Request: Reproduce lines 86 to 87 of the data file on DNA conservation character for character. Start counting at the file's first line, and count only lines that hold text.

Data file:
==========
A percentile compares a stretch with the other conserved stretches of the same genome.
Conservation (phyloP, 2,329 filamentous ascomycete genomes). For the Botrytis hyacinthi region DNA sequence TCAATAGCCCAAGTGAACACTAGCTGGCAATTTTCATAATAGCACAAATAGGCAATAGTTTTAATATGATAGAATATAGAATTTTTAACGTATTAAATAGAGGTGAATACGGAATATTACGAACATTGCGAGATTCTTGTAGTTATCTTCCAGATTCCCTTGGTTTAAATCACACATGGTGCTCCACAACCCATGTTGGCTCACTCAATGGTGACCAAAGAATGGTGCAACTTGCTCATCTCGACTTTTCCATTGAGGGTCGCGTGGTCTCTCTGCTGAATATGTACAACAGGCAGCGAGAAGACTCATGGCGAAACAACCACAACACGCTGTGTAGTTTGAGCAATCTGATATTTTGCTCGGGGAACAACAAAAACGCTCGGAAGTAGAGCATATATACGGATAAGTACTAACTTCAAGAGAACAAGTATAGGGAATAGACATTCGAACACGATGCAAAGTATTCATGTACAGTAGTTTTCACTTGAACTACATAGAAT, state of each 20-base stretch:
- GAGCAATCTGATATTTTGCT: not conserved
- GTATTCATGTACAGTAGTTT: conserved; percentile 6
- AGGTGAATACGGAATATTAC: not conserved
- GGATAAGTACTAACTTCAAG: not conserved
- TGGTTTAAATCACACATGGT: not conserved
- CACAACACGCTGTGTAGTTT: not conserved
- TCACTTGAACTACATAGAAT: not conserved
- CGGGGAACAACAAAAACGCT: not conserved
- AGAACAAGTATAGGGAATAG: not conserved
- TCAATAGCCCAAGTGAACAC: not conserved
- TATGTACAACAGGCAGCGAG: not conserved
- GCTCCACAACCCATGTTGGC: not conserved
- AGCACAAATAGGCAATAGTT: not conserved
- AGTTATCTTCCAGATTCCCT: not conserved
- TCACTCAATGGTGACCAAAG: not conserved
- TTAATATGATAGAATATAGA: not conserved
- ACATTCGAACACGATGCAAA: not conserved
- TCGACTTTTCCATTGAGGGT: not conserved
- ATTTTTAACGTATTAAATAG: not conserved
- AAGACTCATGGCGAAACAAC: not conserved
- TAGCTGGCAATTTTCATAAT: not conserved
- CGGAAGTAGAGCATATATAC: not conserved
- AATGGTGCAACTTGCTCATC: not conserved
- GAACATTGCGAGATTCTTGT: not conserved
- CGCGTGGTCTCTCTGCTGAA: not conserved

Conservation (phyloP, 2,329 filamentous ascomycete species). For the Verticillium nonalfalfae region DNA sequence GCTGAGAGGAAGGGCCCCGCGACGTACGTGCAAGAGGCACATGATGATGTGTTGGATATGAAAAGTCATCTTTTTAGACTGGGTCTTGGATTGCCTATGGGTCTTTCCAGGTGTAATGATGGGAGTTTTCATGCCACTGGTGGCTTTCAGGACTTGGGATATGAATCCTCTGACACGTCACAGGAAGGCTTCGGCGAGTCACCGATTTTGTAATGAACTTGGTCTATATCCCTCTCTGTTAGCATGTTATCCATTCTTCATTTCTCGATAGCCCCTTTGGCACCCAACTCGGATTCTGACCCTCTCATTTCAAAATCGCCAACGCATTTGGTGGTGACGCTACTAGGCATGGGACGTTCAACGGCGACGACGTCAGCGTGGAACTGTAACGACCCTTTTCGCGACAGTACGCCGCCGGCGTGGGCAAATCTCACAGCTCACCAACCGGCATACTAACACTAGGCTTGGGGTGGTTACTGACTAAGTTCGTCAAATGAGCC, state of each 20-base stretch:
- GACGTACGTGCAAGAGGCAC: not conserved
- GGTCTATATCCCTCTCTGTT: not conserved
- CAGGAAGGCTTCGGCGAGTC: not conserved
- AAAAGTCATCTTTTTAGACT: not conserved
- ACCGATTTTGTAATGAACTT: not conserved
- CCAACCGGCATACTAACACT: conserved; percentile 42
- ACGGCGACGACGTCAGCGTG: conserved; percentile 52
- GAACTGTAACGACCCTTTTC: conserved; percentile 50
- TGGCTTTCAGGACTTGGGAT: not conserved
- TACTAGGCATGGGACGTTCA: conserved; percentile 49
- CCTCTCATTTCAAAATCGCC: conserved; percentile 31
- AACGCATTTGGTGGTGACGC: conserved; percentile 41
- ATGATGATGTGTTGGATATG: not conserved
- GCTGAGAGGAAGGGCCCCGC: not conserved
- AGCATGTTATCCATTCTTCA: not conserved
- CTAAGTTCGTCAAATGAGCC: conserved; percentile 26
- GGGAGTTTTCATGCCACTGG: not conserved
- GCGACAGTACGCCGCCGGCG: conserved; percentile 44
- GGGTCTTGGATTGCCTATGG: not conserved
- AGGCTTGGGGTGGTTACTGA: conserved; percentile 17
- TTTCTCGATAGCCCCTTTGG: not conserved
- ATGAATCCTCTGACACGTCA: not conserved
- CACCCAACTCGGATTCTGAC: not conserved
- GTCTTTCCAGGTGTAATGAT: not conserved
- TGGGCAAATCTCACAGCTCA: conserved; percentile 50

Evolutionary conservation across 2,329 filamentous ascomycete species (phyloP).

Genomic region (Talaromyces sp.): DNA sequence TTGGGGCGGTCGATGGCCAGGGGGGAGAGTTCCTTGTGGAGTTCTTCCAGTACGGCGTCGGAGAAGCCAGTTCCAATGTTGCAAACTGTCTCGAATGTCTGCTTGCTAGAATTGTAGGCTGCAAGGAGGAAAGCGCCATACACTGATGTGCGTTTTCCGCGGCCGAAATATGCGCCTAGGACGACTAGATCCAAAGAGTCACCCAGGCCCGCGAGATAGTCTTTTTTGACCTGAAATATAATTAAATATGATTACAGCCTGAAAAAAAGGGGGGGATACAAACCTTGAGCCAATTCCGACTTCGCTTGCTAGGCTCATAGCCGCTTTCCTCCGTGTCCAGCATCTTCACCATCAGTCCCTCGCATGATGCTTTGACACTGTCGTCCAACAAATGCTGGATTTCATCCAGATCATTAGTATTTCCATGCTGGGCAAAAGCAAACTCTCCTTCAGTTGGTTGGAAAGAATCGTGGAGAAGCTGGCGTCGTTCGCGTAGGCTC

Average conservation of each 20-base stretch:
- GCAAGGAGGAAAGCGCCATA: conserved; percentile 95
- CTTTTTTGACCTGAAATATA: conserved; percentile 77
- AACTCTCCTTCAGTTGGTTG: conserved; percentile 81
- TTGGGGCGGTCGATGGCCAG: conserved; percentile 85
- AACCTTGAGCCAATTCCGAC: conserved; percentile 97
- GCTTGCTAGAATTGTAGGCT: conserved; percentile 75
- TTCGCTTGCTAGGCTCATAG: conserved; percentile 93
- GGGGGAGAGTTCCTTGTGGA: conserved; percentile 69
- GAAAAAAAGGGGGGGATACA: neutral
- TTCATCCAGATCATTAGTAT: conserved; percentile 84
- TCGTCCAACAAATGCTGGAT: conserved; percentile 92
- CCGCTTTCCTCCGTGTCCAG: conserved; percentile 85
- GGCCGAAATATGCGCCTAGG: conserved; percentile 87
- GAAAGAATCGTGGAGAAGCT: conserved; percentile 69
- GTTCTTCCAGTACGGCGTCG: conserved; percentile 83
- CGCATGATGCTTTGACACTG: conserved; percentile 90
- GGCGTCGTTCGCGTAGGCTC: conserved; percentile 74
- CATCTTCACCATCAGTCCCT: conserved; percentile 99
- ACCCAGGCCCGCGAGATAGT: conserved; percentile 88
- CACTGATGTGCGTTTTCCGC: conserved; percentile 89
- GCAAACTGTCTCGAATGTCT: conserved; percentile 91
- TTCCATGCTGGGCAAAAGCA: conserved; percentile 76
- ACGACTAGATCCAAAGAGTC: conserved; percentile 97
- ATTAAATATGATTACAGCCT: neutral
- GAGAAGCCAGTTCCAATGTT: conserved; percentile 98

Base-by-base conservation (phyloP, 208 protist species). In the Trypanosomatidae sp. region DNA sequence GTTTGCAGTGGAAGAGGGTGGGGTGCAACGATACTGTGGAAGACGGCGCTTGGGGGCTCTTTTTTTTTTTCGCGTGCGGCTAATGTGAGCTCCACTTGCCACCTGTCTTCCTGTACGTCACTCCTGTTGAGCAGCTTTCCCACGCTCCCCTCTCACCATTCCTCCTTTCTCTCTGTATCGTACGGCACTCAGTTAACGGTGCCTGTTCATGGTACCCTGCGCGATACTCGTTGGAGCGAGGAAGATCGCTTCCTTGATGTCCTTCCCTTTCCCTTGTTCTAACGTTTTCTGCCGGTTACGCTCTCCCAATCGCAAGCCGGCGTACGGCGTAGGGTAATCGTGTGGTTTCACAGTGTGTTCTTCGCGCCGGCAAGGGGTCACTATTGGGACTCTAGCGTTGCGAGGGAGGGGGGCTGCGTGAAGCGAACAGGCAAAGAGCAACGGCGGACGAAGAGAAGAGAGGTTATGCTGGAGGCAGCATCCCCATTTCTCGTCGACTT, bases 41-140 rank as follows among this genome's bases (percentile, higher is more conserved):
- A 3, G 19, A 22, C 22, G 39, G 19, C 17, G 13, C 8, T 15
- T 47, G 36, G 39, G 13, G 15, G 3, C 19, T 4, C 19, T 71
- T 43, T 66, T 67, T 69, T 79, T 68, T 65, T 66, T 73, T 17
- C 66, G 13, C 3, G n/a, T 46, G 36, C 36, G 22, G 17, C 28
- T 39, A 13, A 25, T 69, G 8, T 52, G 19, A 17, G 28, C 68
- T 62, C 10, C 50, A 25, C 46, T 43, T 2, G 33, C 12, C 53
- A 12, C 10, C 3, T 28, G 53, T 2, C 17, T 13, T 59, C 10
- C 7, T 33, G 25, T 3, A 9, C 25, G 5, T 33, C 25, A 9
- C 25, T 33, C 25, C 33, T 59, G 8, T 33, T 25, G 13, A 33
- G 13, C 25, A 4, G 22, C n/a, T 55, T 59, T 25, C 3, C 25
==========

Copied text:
- C 66, G 13, C 3, G n/a, T 46, G 36, C 36, G 22, G 17, C 28
- T 39, A 13, A 25, T 69, G 8, T 52, G 19, A 17, G 28, C 68